I came across an interesting article, referenced below, which suggests that we may expect trouble from within the Earth itself, in addition to the surface effects of climate change involving mainly the atmosphere and the seas. According to the geologic record, the interglacial periods are separated by around 100,000 years, and are inter-spaced by the ice-ages. The exact causes of ice-ages remain a matter of considerable speculation but are generally thought to relate to changes in the Earth's orbit around the Sun, and hence to variances in the amount of solar radiation falling onto the Earth.
As an ice-age progresses, glaciers advance in varying degrees from the polar regions in the direction of the equator, resulting in substantial proportions of the continents becoming covered in sheets of ice with a thickness of more than one kilometer. Now that is an amazing thought! To achieve this phenomenon, water is drawn from the oceans and frozen into ice. Correspondingly, the sea levels globally were anywhere up to 130 metres lower than they are today. Given the relatively shallow basin of the English channel and that between Alaska and Russia, it was once possible to walk between the various continents.
At the end of an ice-age, the ice-sheets retreated and so the melt-water drained back into the ocean basins, causing the sea levels to rise at a rate of several metres per century. Significantly, research by Bill McGuire, who is director of the Benfield UCL Hazard Research Centre, shows that in the Mediterranean area, there exists a good correlation between the rate of rise and fall of sea levels during the last ice-age and the number of volcanic eruptions in Italy and Greece. The connection was clearest following the retreat of glaciers which occurred around 18,000 years ago, resulting in extensive flooding of the globe, and an increase in sea levels to where they are now, with a corresponding 300% increase in the number of volcanic explosions in the Mediterranean region.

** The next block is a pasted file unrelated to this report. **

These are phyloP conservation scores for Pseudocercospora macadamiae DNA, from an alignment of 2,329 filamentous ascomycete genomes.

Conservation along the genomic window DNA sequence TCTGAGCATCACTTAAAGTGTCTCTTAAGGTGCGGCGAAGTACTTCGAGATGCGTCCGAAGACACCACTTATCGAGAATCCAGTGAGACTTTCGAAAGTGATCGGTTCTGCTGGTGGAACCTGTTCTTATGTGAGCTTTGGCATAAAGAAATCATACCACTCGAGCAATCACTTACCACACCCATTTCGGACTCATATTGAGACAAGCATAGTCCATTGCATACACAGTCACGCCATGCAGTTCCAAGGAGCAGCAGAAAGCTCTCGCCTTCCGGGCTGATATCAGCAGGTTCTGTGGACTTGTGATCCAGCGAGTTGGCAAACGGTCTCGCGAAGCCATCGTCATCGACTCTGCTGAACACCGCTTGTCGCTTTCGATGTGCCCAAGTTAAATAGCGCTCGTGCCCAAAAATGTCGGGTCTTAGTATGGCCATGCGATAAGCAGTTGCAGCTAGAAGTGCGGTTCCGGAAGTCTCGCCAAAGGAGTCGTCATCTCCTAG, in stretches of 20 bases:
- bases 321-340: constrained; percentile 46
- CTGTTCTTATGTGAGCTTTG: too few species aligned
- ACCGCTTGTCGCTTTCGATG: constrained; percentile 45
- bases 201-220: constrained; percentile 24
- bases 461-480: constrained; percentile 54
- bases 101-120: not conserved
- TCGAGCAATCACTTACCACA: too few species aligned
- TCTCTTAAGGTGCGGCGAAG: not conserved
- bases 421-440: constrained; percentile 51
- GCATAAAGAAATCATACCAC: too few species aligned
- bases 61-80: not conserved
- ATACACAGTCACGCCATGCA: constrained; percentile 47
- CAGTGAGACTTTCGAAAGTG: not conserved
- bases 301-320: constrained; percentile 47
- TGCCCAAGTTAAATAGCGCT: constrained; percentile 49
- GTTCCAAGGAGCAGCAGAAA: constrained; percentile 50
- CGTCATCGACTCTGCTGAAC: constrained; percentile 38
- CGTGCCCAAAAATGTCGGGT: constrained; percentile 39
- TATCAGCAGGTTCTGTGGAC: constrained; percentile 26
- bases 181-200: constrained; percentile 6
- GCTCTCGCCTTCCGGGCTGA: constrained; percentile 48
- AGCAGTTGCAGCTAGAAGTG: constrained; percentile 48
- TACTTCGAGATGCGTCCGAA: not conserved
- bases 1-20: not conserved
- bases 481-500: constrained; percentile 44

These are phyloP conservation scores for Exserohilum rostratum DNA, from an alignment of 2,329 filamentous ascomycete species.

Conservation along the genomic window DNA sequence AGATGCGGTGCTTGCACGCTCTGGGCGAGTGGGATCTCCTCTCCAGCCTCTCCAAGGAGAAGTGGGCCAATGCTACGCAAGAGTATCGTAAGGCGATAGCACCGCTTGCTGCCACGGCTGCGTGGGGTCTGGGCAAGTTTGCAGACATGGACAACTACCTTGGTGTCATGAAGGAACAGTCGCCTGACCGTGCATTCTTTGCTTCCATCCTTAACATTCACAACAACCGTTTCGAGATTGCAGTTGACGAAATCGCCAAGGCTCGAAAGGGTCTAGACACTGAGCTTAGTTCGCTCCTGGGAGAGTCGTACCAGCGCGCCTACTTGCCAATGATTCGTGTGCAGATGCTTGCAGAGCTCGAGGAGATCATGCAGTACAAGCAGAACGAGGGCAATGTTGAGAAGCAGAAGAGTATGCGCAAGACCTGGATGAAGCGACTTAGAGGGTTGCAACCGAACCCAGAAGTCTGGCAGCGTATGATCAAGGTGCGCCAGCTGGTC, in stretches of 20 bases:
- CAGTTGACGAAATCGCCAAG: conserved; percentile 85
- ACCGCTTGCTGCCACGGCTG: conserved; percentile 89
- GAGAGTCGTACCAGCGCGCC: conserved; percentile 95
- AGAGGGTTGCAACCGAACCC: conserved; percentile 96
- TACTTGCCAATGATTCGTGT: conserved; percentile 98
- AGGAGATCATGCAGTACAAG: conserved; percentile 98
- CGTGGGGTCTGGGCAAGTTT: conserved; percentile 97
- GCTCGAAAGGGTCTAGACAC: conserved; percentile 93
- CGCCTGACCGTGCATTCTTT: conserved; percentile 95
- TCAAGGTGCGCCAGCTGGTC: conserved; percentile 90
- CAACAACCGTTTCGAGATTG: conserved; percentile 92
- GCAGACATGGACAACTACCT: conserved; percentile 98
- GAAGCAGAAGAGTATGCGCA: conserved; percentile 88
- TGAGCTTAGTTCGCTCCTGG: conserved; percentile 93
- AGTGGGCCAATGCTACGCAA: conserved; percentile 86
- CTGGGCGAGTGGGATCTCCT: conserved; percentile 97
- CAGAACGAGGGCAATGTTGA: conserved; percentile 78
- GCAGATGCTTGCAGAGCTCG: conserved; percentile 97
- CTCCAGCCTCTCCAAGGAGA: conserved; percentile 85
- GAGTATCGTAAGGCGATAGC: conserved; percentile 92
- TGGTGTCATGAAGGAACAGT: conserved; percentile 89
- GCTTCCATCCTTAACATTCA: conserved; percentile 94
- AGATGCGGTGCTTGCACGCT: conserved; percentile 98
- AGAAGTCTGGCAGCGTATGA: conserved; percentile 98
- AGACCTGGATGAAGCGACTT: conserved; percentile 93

Now correlation does not necessarily reveal cause, but the following explanation has been offered to account for these findings. The huge mass of melt-water pouring onto the continental margins and marine island chains (where over 60% of the world's active volcanoes are) squeezes and distorts the Earth's crust, forcing-out underlying magma into an actual eruption. There is considerable variation in results from mathematical models as to the extent of sea level rise that might occur in the future, but it seems quite possible that hair-trigger volcanoes (those close to blowing their top) might be set-off by relatively modest increases. Sea-level rise is in itself a dangerous thing, since a one metre rise would threaten to inundate about a third of all agricultural land in the world, two metres would overwhelm the Thames flood-barrier under surge-conditions, while four metres would swamp Miami, placing it 60 kilometres off the US coast.
The higher that sea levels increase, the greater is the chance that the world's volcanoes may be triggered, and in extreme cases, the activation of geological faults could occur, resulting in more earthquakes and undersea landslides. Hence there is a tsunami risk too, for example the Storegga Slide off Norway 8,000 years ago, which sent a 20 metre high wave across the Shetland Islands and onto the east coast of Scotland. The whole notion brings to mind that the Earth is not a collection of unrelated parts but an holistic entity (the "Earth system"), wherein change in one feature may have ramifications through the whole planet.
"The Earth Fights Back," by Bill McGuire, Guardian Unlimited August 7, 2007. http://www.guardian.co.uk/science/2007/aug/07/disasters/print